The endothelium lining the inner surface of blood vessels regulates vascular permeability, permitting the exchange between the blood circulating in vessels and tissue fluid, and performs thereby the barrier function. Endothelial cells cultured in vitro retain the ability to perform a barrier function that is inherent in vascular endothelial cells in vivo. Endothelial monolayer in vitro is a unique model system that allows studying the interaction of cytoskeletal and adhesive structures of endothelial cells from the earliest stages of its formation. In this paper we describe and characterize quantitatively the changes in the cytoskeleton of endothelial cells from the time of endothelial cells spreading on the glass and formation of the first contacts between neighboring cells un- til the formation of a functional confluent monolayer. The main type of intermediate filaments of endothelial cells were vimentin filaments. The location of vimentin filaments and their number did not change at different stages of the endothelial monolayer formation, they occupied more than 80% of the cells. The system of actin filaments in endothelial cells was represented by the cortical actin at the cell periphery and bundles of actin stress fibers arranged in parallel. Upon the formation of contacts with neighboring cells the number and thickness of actin filaments increased. In addition, the formation of the endothelial monolayer led to changes in microtubule network, which was evident from the increase in the number of microtubules at the cell edge. Further, at all stages of assembling the endothelial monolayer, the number of microtubules formed at the cell margin in the area of cell-cell contacts exceeded the number of microtubules in the area of the free lamellae.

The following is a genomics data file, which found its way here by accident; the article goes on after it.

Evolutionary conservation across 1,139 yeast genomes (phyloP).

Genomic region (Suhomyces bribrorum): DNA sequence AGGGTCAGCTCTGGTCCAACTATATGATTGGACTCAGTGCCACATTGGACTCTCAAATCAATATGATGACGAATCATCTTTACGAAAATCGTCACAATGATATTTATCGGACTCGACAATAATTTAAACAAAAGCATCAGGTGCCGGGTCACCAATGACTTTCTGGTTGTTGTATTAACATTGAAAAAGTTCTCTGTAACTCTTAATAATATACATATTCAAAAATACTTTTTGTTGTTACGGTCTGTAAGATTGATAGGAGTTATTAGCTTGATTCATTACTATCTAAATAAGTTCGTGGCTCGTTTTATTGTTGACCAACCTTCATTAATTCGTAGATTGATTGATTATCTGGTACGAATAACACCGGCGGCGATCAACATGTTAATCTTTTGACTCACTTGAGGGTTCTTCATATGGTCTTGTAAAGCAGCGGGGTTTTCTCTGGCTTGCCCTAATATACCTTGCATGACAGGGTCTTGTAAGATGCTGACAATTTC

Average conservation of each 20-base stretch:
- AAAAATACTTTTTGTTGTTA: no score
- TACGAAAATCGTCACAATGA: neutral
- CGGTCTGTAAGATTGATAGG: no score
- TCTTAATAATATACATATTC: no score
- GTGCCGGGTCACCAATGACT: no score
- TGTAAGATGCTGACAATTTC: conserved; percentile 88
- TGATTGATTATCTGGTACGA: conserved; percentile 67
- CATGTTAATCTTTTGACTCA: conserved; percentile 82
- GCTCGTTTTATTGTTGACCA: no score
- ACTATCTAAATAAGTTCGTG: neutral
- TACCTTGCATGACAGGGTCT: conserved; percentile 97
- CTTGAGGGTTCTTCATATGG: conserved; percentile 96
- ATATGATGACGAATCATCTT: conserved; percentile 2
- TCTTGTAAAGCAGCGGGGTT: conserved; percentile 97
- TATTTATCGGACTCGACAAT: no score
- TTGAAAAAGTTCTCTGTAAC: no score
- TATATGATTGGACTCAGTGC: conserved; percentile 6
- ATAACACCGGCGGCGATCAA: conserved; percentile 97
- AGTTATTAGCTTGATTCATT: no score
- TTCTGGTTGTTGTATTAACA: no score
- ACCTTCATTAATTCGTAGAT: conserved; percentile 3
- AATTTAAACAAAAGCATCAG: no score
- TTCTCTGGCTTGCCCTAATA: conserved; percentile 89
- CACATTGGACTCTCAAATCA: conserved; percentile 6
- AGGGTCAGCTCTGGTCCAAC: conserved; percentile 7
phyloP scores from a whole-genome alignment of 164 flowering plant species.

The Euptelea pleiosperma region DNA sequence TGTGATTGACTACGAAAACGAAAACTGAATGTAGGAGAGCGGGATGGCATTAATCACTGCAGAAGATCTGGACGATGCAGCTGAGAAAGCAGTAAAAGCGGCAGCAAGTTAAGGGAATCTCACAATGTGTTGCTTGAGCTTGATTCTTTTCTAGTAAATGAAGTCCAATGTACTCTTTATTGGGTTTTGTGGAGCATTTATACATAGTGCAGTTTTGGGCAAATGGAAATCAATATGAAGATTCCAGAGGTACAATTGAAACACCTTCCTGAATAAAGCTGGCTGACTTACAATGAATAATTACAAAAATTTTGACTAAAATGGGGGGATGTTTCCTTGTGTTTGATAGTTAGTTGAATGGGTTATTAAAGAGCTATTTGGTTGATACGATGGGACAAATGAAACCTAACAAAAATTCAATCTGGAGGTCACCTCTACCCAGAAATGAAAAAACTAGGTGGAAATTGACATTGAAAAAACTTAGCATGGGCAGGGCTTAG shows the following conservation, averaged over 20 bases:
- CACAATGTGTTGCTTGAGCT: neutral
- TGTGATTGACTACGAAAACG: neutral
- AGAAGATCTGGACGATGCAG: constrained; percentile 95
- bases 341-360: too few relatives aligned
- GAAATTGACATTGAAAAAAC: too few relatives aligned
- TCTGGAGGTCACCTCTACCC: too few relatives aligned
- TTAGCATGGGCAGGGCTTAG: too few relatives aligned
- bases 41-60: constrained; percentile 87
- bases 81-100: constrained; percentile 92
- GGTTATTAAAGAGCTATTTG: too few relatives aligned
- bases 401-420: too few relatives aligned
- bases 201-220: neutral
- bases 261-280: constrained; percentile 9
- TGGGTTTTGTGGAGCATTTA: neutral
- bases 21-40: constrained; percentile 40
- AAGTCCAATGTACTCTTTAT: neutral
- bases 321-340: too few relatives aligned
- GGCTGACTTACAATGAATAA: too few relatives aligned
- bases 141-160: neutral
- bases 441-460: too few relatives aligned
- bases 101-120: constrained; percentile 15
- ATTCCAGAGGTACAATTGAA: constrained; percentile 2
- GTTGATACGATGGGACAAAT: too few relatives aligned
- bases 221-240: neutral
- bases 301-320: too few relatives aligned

|Original language||English (US)|
|Number of pages||12|
|State||Published - Jan 1 2014|
ASJC Scopus subject areas
- Pathology and Forensic Medicine